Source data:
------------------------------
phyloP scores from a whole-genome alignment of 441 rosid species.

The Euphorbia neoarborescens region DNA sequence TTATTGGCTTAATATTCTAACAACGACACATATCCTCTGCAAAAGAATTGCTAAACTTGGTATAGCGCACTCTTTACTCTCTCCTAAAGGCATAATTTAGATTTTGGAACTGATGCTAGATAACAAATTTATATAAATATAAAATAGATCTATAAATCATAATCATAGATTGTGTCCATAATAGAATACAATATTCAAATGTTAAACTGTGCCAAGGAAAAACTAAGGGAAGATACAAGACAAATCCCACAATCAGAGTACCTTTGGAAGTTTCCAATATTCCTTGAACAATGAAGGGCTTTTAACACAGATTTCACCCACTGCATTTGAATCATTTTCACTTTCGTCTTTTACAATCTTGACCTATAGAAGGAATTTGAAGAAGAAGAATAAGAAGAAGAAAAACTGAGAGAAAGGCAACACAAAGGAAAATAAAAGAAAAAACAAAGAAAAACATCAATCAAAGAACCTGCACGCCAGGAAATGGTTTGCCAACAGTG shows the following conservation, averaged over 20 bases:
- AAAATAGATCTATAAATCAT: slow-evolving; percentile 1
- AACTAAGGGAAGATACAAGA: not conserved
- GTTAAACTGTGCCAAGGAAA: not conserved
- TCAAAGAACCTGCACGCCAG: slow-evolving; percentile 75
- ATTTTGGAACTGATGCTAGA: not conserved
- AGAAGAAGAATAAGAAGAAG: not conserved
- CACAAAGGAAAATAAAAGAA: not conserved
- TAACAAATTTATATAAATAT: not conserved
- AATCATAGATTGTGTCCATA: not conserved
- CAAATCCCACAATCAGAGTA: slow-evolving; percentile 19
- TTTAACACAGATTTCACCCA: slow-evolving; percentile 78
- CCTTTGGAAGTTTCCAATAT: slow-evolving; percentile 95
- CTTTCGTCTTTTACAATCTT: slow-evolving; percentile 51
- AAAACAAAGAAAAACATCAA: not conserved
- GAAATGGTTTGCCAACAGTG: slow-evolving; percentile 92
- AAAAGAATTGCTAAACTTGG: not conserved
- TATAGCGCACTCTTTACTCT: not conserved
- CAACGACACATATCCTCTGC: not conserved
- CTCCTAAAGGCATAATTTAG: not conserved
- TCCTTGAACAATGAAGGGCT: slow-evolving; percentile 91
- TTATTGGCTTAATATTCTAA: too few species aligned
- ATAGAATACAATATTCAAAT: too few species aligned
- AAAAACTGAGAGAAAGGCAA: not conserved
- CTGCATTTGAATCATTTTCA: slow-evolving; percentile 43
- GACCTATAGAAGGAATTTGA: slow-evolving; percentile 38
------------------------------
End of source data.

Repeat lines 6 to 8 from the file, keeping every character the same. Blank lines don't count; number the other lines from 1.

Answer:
- TCAAAGAACCTGCACGCCAG: slow-evolving; percentile 75
- ATTTTGGAACTGATGCTAGA: not conserved
- AGAAGAAGAATAAGAAGAAG: not conserved